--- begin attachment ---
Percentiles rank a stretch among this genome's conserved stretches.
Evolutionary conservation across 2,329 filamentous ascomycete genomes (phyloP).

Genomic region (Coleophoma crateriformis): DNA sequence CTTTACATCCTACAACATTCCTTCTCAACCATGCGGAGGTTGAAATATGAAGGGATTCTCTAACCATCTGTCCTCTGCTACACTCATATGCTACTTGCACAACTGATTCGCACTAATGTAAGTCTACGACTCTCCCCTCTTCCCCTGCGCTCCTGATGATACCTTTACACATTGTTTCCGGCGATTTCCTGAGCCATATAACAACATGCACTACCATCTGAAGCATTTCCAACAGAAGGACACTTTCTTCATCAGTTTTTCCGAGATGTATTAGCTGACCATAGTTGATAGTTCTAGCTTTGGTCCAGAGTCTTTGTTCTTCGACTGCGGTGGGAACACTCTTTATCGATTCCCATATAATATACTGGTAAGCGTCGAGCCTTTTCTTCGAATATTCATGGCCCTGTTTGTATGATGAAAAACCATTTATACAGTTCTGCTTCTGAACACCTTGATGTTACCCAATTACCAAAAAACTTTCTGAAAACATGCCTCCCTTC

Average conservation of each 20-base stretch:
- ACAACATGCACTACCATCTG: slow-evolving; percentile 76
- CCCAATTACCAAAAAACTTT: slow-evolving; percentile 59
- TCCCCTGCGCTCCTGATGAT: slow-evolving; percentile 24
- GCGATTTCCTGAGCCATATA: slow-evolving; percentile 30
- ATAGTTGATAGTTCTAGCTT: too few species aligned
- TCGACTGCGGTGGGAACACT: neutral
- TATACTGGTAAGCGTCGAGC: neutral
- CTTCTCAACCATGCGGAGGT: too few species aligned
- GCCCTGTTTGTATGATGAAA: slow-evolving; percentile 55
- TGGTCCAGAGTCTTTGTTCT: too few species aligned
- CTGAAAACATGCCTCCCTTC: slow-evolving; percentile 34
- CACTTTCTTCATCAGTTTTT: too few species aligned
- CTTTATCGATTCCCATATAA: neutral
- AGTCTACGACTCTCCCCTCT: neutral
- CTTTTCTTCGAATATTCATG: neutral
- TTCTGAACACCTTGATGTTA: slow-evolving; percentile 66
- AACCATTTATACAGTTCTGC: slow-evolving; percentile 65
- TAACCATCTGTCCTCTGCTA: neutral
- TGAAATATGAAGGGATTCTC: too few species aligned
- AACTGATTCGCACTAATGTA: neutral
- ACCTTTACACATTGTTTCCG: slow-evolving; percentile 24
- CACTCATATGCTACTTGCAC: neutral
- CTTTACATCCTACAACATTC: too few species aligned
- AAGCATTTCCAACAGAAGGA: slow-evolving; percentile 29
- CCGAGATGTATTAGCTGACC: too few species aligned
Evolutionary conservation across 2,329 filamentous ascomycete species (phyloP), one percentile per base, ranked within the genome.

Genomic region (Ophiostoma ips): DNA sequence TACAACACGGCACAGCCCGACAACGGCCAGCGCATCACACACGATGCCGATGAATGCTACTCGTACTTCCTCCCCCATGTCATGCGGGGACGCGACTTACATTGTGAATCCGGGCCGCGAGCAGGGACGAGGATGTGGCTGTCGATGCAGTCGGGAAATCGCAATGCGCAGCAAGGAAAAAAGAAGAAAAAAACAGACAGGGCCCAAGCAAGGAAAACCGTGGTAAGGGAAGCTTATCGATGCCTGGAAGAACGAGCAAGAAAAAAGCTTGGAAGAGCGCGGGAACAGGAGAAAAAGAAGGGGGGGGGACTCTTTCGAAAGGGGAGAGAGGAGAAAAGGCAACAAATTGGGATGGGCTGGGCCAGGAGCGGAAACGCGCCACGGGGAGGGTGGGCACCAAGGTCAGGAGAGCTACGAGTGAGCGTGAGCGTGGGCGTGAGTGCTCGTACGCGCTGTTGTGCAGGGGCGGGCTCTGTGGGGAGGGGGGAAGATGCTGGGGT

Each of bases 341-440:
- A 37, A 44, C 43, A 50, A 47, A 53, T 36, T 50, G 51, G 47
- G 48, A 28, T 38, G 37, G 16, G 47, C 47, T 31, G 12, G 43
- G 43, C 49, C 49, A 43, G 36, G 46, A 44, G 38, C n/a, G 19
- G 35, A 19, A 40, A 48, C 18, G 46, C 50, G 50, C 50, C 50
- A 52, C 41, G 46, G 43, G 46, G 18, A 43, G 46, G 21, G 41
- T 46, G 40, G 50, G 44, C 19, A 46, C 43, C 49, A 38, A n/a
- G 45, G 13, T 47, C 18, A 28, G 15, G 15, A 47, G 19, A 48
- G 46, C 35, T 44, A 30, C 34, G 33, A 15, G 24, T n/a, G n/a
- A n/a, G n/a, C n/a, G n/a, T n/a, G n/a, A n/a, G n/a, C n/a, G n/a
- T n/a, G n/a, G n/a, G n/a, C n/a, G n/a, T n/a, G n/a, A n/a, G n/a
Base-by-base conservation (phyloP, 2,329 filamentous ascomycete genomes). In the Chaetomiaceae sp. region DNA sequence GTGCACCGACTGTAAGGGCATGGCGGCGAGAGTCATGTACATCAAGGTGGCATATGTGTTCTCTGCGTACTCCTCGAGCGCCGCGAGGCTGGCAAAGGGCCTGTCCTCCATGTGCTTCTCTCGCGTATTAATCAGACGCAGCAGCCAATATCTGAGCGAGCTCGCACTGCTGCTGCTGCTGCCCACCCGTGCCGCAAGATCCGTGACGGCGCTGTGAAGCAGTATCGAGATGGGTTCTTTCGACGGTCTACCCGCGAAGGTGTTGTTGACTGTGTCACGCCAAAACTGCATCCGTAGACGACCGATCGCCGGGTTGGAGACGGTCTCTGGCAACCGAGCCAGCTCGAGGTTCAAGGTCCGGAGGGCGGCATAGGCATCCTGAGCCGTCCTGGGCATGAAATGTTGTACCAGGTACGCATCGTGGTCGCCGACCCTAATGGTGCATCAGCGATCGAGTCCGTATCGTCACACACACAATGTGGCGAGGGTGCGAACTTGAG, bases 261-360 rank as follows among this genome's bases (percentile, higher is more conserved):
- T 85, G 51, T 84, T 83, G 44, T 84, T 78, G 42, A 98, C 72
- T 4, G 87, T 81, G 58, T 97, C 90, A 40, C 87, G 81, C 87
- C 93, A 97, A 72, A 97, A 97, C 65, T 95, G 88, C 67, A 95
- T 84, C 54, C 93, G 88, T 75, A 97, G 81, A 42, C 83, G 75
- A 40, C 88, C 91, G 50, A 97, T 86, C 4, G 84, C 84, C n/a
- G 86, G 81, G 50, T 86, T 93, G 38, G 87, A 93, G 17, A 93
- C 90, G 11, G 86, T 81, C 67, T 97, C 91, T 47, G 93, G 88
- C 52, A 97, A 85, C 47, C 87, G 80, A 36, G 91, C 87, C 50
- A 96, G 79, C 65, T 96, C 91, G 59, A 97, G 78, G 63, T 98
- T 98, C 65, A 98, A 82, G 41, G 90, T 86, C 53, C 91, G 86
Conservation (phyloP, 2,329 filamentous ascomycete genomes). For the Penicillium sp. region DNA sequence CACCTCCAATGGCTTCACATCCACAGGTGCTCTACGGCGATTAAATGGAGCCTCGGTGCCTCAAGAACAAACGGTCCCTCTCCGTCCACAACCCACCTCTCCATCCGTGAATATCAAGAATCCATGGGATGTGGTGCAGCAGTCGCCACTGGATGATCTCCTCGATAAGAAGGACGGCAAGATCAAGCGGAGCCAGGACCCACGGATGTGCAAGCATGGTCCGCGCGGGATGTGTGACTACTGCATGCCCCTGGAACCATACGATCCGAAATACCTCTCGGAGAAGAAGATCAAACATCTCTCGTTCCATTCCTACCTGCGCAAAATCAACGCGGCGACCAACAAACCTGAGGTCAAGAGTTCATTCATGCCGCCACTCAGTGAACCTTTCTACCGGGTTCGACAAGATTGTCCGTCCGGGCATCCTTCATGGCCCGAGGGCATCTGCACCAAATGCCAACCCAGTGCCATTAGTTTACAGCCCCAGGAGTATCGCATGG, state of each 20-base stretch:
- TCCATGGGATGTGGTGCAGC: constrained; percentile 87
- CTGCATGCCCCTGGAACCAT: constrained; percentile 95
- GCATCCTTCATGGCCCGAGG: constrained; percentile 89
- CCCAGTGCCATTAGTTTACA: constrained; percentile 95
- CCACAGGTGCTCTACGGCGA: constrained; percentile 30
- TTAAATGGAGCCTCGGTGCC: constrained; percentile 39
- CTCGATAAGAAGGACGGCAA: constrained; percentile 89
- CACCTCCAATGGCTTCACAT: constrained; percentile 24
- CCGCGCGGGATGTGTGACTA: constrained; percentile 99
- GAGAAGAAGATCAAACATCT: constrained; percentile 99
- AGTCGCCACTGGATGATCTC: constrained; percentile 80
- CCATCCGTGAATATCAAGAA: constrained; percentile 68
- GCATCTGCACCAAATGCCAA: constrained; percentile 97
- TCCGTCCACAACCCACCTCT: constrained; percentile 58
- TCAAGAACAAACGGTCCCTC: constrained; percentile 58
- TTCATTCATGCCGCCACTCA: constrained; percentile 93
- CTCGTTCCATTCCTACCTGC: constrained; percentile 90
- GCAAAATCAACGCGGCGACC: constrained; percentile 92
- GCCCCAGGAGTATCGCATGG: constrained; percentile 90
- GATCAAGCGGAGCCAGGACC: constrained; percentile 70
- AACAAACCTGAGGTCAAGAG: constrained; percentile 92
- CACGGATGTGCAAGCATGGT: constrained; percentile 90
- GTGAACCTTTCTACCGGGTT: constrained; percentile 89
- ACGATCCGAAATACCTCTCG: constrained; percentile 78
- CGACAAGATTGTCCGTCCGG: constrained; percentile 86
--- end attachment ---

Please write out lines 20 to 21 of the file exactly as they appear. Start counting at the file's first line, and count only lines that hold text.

- TTCTGAACACCTTGATGTTA: slow-evolving; percentile 66
- AACCATTTATACAGTTCTGC: slow-evolving; percentile 65